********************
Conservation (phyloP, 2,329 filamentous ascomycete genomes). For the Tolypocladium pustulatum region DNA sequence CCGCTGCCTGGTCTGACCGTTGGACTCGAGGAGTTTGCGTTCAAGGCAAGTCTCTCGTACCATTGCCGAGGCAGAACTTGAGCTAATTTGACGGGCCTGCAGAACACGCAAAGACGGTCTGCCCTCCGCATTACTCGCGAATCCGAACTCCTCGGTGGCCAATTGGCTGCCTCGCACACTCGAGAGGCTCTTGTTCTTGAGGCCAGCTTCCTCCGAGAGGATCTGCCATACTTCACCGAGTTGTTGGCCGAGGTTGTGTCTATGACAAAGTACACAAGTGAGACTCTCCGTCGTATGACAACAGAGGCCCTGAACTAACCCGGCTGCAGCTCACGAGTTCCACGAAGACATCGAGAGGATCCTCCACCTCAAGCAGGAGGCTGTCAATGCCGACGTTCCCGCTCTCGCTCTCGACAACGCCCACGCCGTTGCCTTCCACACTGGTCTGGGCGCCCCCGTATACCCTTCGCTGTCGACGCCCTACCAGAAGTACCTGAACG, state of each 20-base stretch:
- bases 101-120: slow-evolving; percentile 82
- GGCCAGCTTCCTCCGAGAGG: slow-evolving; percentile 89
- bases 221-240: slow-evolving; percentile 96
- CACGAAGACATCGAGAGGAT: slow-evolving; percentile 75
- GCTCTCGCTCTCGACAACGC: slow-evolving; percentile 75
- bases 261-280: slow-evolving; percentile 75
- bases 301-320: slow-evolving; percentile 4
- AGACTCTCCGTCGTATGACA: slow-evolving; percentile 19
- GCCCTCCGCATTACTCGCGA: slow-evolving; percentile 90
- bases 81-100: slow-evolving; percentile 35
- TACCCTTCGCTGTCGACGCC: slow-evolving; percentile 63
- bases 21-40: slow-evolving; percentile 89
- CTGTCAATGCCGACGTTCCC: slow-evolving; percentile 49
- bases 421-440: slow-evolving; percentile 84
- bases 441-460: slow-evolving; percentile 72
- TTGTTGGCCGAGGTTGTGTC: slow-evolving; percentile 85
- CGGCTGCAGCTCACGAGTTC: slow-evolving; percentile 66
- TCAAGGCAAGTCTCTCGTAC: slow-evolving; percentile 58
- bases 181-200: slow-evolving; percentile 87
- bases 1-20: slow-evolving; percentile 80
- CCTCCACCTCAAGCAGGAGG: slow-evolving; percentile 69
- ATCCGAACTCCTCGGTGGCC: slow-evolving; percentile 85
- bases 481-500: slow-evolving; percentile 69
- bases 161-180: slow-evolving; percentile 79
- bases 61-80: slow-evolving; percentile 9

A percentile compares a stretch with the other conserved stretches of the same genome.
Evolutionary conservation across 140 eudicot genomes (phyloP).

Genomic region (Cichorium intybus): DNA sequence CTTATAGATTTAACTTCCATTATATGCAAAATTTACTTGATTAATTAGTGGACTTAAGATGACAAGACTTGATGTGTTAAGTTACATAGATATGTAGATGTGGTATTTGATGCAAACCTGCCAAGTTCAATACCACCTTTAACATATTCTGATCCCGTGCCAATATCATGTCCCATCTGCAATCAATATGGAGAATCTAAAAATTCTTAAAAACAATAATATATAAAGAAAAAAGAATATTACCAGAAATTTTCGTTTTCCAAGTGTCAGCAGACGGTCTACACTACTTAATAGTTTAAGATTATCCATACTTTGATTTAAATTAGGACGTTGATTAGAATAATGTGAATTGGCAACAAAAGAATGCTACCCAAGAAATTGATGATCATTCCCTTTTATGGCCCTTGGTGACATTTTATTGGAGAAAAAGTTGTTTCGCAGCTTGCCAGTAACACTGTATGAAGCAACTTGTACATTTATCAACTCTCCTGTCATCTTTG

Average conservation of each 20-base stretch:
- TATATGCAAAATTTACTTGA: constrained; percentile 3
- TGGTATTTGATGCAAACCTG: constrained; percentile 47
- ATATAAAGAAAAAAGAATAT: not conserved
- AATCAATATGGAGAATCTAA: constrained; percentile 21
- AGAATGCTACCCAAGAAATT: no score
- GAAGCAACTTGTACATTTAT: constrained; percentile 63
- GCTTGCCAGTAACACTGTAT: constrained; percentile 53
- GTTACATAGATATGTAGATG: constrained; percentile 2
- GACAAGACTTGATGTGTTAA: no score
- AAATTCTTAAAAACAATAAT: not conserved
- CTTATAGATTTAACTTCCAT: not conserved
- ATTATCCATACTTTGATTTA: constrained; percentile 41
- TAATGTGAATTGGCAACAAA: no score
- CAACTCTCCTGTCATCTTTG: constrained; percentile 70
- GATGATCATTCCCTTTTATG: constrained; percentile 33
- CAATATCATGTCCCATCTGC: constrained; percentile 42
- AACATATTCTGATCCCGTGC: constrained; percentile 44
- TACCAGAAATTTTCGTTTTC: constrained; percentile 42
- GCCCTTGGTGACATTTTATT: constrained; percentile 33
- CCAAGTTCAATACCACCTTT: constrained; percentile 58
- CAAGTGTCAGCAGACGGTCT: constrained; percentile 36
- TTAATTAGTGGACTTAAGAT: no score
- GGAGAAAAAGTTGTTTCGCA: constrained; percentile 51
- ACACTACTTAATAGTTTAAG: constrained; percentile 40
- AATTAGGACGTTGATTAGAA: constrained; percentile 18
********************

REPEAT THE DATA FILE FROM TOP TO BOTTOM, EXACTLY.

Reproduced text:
Conservation (phyloP, 2,329 filamentous ascomycete genomes). For the Tolypocladium pustulatum region DNA sequence CCGCTGCCTGGTCTGACCGTTGGACTCGAGGAGTTTGCGTTCAAGGCAAGTCTCTCGTACCATTGCCGAGGCAGAACTTGAGCTAATTTGACGGGCCTGCAGAACACGCAAAGACGGTCTGCCCTCCGCATTACTCGCGAATCCGAACTCCTCGGTGGCCAATTGGCTGCCTCGCACACTCGAGAGGCTCTTGTTCTTGAGGCCAGCTTCCTCCGAGAGGATCTGCCATACTTCACCGAGTTGTTGGCCGAGGTTGTGTCTATGACAAAGTACACAAGTGAGACTCTCCGTCGTATGACAACAGAGGCCCTGAACTAACCCGGCTGCAGCTCACGAGTTCCACGAAGACATCGAGAGGATCCTCCACCTCAAGCAGGAGGCTGTCAATGCCGACGTTCCCGCTCTCGCTCTCGACAACGCCCACGCCGTTGCCTTCCACACTGGTCTGGGCGCCCCCGTATACCCTTCGCTGTCGACGCCCTACCAGAAGTACCTGAACG, state of each 20-base stretch:
- bases 101-120: slow-evolving; percentile 82
- GGCCAGCTTCCTCCGAGAGG: slow-evolving; percentile 89
- bases 221-240: slow-evolving; percentile 96
- CACGAAGACATCGAGAGGAT: slow-evolving; percentile 75
- GCTCTCGCTCTCGACAACGC: slow-evolving; percentile 75
- bases 261-280: slow-evolving; percentile 75
- bases 301-320: slow-evolving; percentile 4
- AGACTCTCCGTCGTATGACA: slow-evolving; percentile 19
- GCCCTCCGCATTACTCGCGA: slow-evolving; percentile 90
- bases 81-100: slow-evolving; percentile 35
- TACCCTTCGCTGTCGACGCC: slow-evolving; percentile 63
- bases 21-40: slow-evolving; percentile 89
- CTGTCAATGCCGACGTTCCC: slow-evolving; percentile 49
- bases 421-440: slow-evolving; percentile 84
- bases 441-460: slow-evolving; percentile 72
- TTGTTGGCCGAGGTTGTGTC: slow-evolving; percentile 85
- CGGCTGCAGCTCACGAGTTC: slow-evolving; percentile 66
- TCAAGGCAAGTCTCTCGTAC: slow-evolving; percentile 58
- bases 181-200: slow-evolving; percentile 87
- bases 1-20: slow-evolving; percentile 80
- CCTCCACCTCAAGCAGGAGG: slow-evolving; percentile 69
- ATCCGAACTCCTCGGTGGCC: slow-evolving; percentile 85
- bases 481-500: slow-evolving; percentile 69
- bases 161-180: slow-evolving; percentile 79
- bases 61-80: slow-evolving; percentile 9

A percentile compares a stretch with the other conserved stretches of the same genome.
Evolutionary conservation across 140 eudicot genomes (phyloP).

Genomic region (Cichorium intybus): DNA sequence CTTATAGATTTAACTTCCATTATATGCAAAATTTACTTGATTAATTAGTGGACTTAAGATGACAAGACTTGATGTGTTAAGTTACATAGATATGTAGATGTGGTATTTGATGCAAACCTGCCAAGTTCAATACCACCTTTAACATATTCTGATCCCGTGCCAATATCATGTCCCATCTGCAATCAATATGGAGAATCTAAAAATTCTTAAAAACAATAATATATAAAGAAAAAAGAATATTACCAGAAATTTTCGTTTTCCAAGTGTCAGCAGACGGTCTACACTACTTAATAGTTTAAGATTATCCATACTTTGATTTAAATTAGGACGTTGATTAGAATAATGTGAATTGGCAACAAAAGAATGCTACCCAAGAAATTGATGATCATTCCCTTTTATGGCCCTTGGTGACATTTTATTGGAGAAAAAGTTGTTTCGCAGCTTGCCAGTAACACTGTATGAAGCAACTTGTACATTTATCAACTCTCCTGTCATCTTTG

Average conservation of each 20-base stretch:
- TATATGCAAAATTTACTTGA: constrained; percentile 3
- TGGTATTTGATGCAAACCTG: constrained; percentile 47
- ATATAAAGAAAAAAGAATAT: not conserved
- AATCAATATGGAGAATCTAA: constrained; percentile 21
- AGAATGCTACCCAAGAAATT: no score
- GAAGCAACTTGTACATTTAT: constrained; percentile 63
- GCTTGCCAGTAACACTGTAT: constrained; percentile 53
- GTTACATAGATATGTAGATG: constrained; percentile 2
- GACAAGACTTGATGTGTTAA: no score
- AAATTCTTAAAAACAATAAT: not conserved
- CTTATAGATTTAACTTCCAT: not conserved
- ATTATCCATACTTTGATTTA: constrained; percentile 41
- TAATGTGAATTGGCAACAAA: no score
- CAACTCTCCTGTCATCTTTG: constrained; percentile 70
- GATGATCATTCCCTTTTATG: constrained; percentile 33
- CAATATCATGTCCCATCTGC: constrained; percentile 42
- AACATATTCTGATCCCGTGC: constrained; percentile 44
- TACCAGAAATTTTCGTTTTC: constrained; percentile 42
- GCCCTTGGTGACATTTTATT: constrained; percentile 33
- CCAAGTTCAATACCACCTTT: constrained; percentile 58
- CAAGTGTCAGCAGACGGTCT: constrained; percentile 36
- TTAATTAGTGGACTTAAGAT: no score
- GGAGAAAAAGTTGTTTCGCA: constrained; percentile 51
- ACACTACTTAATAGTTTAAG: constrained; percentile 40
- AATTAGGACGTTGATTAGAA: constrained; percentile 18